Yesterday afternoon I made time to make up some invitations for Adelaide's second birthday party which we will be hosting next Sunday. (Her actual birthday is February 13th). To me, Addie's birthday is the most joyous and special of all days of the year. It means so much, not only as the day my daughter - who truly feel is my soul mate - came to be with me, but also as a huge milestone in my own life: giving birth!
For the longest while I really wanted to have a little bird themed party as Adelaide is really interested in birds. But my brain kept coming up with more and more bird party ideas and I found myself becoming overwhelmed with them. I finally realised that I needed to simplify my brain (and output) and so I decided to shelve all those bird party ideas for another year.
To make these invitations, I first went out to find the envelopes for them. These red and white polka-dot ones I picked up at Daiso for $2 per 15 count. I have found that one of the most important steps to take when designing an invitation is to first find the envelopes for them. What is available - colour, size, material - will dictate what your invitation will be. It is not fun to design up a beautiful invitation only to find you can't get an appropriate envelope to send it out in! Often when I am out and about I will keep an eye out for nice and inexpensive envelopes to pick up and keep around for future events, thank-you's, greetings, and the like.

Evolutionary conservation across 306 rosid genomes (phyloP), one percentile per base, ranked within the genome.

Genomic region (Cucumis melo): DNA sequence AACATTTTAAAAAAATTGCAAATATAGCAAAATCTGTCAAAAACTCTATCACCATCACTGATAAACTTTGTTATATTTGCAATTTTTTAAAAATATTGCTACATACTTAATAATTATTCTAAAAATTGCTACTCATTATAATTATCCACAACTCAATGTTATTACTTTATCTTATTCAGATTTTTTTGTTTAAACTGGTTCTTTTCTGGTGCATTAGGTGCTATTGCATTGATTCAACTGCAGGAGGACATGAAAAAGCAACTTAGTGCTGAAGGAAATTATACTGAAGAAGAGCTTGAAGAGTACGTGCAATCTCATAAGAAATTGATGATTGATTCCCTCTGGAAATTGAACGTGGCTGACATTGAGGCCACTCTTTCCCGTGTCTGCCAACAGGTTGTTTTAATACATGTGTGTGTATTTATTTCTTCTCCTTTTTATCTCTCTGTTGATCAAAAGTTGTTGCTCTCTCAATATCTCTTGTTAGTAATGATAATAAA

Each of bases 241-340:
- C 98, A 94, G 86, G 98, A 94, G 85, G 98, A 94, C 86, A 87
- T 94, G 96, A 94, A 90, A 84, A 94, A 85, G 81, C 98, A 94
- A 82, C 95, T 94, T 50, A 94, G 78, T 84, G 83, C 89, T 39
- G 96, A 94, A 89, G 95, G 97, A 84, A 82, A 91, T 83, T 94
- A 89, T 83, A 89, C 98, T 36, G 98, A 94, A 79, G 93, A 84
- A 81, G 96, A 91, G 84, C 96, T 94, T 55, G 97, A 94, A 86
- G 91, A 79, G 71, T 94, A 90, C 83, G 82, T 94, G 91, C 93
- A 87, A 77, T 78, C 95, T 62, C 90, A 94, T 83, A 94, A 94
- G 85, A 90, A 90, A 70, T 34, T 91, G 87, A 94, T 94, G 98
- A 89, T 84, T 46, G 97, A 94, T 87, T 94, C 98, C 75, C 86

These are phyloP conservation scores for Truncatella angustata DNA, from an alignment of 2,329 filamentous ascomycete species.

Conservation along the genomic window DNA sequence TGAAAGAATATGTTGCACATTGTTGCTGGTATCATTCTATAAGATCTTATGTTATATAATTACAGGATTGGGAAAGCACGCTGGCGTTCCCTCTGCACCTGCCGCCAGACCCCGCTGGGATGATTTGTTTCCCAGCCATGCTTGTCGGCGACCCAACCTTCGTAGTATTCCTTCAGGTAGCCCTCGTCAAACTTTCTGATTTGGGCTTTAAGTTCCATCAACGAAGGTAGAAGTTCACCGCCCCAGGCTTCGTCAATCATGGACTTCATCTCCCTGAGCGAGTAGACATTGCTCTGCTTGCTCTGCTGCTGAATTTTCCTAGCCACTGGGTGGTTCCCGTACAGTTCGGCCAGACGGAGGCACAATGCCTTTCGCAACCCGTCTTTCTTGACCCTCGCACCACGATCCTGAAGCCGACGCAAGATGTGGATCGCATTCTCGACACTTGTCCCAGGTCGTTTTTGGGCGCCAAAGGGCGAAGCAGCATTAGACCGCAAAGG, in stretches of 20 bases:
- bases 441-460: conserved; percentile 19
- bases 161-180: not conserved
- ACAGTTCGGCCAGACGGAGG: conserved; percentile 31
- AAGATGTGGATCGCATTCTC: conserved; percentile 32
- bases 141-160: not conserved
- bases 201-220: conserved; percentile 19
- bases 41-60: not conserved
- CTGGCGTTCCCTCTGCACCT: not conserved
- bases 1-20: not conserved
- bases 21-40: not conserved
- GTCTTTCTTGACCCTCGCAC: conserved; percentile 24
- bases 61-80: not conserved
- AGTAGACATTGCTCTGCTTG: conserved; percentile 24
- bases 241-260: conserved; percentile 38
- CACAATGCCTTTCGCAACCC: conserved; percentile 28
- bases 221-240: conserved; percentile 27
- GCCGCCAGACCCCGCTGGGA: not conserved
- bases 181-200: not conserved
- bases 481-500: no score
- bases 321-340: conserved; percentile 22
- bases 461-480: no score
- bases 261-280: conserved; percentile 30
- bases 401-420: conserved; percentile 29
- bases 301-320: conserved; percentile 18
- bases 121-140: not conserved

Yesterday afternoon I went through my bin of fabric scraps and selected out many appealing bits (Adelaide helped with this). Using my sharpest scissors, I cut out balloon shapes from the fabric scraps, and then scanned them into photoshop. There we picked out the balloons that turned out the nicest and I began to make an arrangement. When they were all set up I added their 1 pt. strings and ties with the paintbrush tool.
Once my composition was ready, I saved my photoshop file into a .tif and placed it in Illustrator. I do this because I despise working with typography in Photoshop, Illustrator is much better for this kind of work. There I then added the copy, going back to slightly tweak the background image in Photoshop a couple of times until it worked out best for the space. The typefaces are two of my very favourites - Mrs Eaves and Neutraface.
I then printed them out onto watercolour paper using my (Canon Pixma iP4200) desktop printer, trimmed them down using a sharp new xacto blade and metal ruler on a cutting mat, and rounded the corners using my corner rounder.
They were designed, printed and ready to go in only a few hours, and all that's left to do now is to deliver them!